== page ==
Home Care Case Study: Data to the Rescue

Natural disasters and other emergencies are challenging for any health care provider, but home health faces special challenges. Rather than having a single building to evacuate or secure, home health providers have a geographically dispersed client population. During catastrophic events, home care workers have been known to brave extreme conditions to reach remote locations to provide needed care and services.

While intrepid caregivers are irreplaceable in an emergency, organizations also are seeking increasingly effective and efficient ways of responding when disaster strikes. One recent example comes from Washington state. When wildfires broke out there in August, Aging & Long Term Care of Eastern Washington (ALTCEW) relied on the power of data to mobilize and help those in greatest need, providing a case study in the potential of information to improve care and potentially even referrals and bottom line results.

As an Area Agency on Aging, ALTCEW operates in a five-county area, and its services include in-home care needs assessments, a community-based care transition program, and a health homes program featuring case management to help reduce readmissions. It averages around 300 clients served each month, Care Services Director Teresa Michielli tells Home Health Care News.


ALTCEW had been working with Care at Hand, a digital health startup focused on accurately predicting risks to reduce hospital readmissions. At a routine check-in meeting, Michielli mentioned to Care at Hand that the region had gone up in smoke and the agency was desperately trying to reach people in their homes. Care at Hand was able to quickly produce a list of ALTCEW’s patients, organized according to who would be at greatest risk in an area where fire and smoke were prevalent—for instance, people who had conditions such as COPD that affect breathing. Other parameters that the list could be sorted by included ZIP code, to identify who was located farthest out.

Michielli was able to give the list to lead supervisors who broke it down and gave it to coaches who went into the field.

“We were able to stratify based on those criteria where we needed to help first,” Michielli says. “In some of our areas being evacuated, we were able to revamp and then ask specific questions—how is your building, what are your [health] indicators, can family help, do you need a ride to safety? It made us able to think through strategy and identify needs.”


While Care at Hand was able to furnish ALTCEW with relevant data, the company is not focused specifically on emergency response.

“We never thought we’d be an emergency preparedness technology,” Care at Hand co-founder and CEO Andrey Ostrovsky, MD, tells HHCN. “We’re a risk predictor, and it just so happens that natural disasters increase risk.”

The Washington fires were not the first time that Care at Hand technology was involved in disaster response. An organization utilizing the technology in the Boston area saw a significant deterioration in some of its numbers last winter, such as the time between hospital discharge and first home visit. Care at Hand was working with clinical leaders to determine why this was occurring, but it took a worker in the field to point out the obvious: The city had been rocked by blizzards and there were still eight-foot snowbanks hampering travel.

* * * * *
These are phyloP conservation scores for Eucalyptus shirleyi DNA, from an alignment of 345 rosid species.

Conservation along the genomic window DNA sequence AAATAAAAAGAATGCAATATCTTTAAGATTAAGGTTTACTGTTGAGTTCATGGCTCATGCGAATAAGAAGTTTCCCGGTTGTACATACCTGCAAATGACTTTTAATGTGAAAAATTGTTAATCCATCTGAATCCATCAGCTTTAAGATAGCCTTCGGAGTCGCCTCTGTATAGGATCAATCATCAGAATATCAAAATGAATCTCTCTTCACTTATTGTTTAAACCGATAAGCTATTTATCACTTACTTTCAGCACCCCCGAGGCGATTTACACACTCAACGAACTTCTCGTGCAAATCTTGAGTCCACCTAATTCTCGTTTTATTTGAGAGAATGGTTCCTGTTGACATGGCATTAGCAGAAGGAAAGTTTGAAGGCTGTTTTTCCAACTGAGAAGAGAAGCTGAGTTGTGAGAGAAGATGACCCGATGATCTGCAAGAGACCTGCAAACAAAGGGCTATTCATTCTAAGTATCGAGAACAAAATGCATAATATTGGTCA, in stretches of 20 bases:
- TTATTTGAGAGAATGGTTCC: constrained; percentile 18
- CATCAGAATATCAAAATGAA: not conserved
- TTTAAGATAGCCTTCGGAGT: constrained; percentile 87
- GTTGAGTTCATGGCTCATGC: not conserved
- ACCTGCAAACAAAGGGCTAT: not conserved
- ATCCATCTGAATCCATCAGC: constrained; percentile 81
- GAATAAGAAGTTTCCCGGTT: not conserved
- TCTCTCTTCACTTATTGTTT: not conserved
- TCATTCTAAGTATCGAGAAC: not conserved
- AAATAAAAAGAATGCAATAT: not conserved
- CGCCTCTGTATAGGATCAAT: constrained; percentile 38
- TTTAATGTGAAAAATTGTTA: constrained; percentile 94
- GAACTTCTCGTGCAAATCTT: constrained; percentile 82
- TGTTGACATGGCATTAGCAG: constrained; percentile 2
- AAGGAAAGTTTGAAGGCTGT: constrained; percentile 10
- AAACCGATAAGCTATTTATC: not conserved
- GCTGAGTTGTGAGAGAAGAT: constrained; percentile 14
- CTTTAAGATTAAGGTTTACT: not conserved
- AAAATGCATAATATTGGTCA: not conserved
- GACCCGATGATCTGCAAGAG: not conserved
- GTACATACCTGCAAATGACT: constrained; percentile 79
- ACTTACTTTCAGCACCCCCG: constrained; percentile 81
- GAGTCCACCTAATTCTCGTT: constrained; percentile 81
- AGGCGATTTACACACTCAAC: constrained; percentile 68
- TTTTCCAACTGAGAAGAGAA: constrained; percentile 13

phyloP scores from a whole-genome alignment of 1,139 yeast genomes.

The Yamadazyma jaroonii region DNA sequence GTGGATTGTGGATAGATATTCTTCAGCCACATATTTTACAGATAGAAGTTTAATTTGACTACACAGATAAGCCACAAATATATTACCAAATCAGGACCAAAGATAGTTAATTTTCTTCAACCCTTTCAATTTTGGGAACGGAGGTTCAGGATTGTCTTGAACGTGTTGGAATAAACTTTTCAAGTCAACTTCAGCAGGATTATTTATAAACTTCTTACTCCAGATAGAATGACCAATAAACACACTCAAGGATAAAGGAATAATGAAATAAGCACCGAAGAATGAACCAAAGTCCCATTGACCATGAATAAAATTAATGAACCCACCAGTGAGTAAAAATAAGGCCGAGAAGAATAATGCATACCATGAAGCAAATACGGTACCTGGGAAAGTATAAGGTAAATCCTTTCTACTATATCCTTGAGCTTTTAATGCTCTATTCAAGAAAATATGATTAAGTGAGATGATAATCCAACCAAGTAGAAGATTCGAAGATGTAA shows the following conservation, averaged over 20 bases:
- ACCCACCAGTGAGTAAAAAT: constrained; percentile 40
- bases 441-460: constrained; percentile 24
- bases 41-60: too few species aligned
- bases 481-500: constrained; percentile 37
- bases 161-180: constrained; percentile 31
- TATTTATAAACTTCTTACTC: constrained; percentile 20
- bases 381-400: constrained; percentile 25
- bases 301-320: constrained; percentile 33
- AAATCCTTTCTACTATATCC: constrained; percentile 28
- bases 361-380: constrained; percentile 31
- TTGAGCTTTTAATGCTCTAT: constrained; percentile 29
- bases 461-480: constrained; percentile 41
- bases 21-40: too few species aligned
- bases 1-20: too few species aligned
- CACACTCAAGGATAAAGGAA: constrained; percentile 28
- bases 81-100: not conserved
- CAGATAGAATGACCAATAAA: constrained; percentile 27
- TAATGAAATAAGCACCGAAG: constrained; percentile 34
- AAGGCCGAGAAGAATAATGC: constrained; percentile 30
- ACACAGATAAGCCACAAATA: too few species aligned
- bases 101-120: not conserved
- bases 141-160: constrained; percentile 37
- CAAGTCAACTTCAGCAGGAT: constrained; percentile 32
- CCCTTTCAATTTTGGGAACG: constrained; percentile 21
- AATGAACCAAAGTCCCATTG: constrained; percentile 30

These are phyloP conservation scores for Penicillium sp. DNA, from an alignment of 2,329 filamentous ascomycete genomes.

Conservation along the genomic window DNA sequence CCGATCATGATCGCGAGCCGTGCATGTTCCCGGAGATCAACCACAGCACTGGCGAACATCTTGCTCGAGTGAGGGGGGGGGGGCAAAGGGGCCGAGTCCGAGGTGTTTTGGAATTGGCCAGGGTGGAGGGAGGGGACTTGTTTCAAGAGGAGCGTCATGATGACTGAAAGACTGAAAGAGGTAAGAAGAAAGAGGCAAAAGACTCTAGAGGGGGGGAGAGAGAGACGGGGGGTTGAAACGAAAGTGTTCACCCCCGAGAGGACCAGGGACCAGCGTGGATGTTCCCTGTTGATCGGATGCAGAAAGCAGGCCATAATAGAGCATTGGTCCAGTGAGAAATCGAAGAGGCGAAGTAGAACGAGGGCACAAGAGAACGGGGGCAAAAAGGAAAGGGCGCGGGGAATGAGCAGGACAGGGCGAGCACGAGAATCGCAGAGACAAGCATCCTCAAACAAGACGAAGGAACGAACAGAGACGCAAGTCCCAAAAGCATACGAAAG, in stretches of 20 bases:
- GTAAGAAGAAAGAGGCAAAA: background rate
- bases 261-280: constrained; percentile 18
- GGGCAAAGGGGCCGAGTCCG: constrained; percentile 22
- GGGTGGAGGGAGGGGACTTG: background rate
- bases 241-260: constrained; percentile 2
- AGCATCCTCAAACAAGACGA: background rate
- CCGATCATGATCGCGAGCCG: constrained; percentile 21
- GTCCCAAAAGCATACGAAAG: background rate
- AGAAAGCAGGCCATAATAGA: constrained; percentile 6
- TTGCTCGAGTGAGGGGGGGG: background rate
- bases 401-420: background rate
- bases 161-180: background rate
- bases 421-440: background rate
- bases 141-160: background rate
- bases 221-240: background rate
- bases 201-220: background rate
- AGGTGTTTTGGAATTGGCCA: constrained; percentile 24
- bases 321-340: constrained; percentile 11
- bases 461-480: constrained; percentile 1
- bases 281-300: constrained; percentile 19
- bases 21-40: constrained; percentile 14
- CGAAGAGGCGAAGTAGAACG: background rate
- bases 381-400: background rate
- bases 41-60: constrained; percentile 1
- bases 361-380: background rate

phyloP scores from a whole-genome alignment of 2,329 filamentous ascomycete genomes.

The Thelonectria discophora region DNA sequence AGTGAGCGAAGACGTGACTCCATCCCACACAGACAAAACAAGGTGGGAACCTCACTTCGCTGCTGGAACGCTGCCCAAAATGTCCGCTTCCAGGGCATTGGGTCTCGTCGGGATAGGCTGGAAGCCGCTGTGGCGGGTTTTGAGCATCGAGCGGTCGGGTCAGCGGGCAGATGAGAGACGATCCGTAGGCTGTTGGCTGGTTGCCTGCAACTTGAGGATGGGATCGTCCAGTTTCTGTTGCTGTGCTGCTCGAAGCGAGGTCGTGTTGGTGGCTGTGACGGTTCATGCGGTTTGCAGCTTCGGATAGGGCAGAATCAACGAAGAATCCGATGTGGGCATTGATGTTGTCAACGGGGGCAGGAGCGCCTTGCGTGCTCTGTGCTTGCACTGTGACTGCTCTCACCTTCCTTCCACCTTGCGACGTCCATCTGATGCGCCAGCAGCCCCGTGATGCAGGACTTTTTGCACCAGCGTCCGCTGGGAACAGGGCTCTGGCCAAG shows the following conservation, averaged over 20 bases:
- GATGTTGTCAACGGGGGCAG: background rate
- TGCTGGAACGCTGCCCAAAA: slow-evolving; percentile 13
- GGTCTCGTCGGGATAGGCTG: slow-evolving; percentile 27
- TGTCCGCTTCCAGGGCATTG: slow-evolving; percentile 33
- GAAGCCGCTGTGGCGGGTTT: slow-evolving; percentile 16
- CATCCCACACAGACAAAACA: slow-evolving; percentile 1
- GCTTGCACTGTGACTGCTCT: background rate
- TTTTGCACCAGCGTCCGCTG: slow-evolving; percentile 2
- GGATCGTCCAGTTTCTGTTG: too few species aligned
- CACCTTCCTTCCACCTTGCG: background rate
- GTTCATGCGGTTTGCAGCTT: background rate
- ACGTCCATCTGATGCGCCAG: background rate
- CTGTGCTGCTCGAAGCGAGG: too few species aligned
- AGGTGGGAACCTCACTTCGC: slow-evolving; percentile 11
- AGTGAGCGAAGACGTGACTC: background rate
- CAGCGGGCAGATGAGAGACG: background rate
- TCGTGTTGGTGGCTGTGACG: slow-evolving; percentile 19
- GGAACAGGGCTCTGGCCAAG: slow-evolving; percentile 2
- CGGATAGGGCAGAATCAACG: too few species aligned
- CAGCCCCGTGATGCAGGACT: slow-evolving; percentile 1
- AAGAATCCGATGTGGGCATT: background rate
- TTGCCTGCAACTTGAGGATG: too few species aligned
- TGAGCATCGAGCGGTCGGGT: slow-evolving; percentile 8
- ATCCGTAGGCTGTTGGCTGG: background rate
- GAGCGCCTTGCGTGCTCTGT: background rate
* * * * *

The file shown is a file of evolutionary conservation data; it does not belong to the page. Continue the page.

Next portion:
“Whoops, we should’ve thought of that,” Ostrovsky says of the reactions at that time. “It prompted discussion and common sense about what was causing the problem.”

Ultimately, Care at Hand was able to work with the organization on quality improvement projects and furnish data to hospitals that prompted them to change their discharge practices—no small feat, Ostrovsky notes. It suggests another benefit to having easy access to robust data sets for home health—being more persuasive in conversations with hospitals, health systems and managed care organizations, to become contracted providers.

“The home care company says we’re not looking for a 3-year contract to guarantee referrals, but a few months, small scale, if we meet the following milestones, we’ll scale up,” Ostrovsky says of the way that clients are successfully utilizing the Care at Hand data to start working with these organizations. The clients do check-ins every two to three weeks to ensure that they are on track to meet the milestones, such as for readmissions numbers, and can then make pivots if things are getting off track.

Partly due to that experience in Boston, the response to the Washington fires was quicker, Ostrovsky says.

“We haven’t really built out decision support for natural disasters, but there’s cool work going on right now to help with root cause decision support,” he says. The ultimate result should be that providers can react more swiftly to the data they are seeing.

But for Michielli, data already has made big difference.

“You never really appreciate how data can help you until something like this comes up,” she says.

Written by Tim Mullaney

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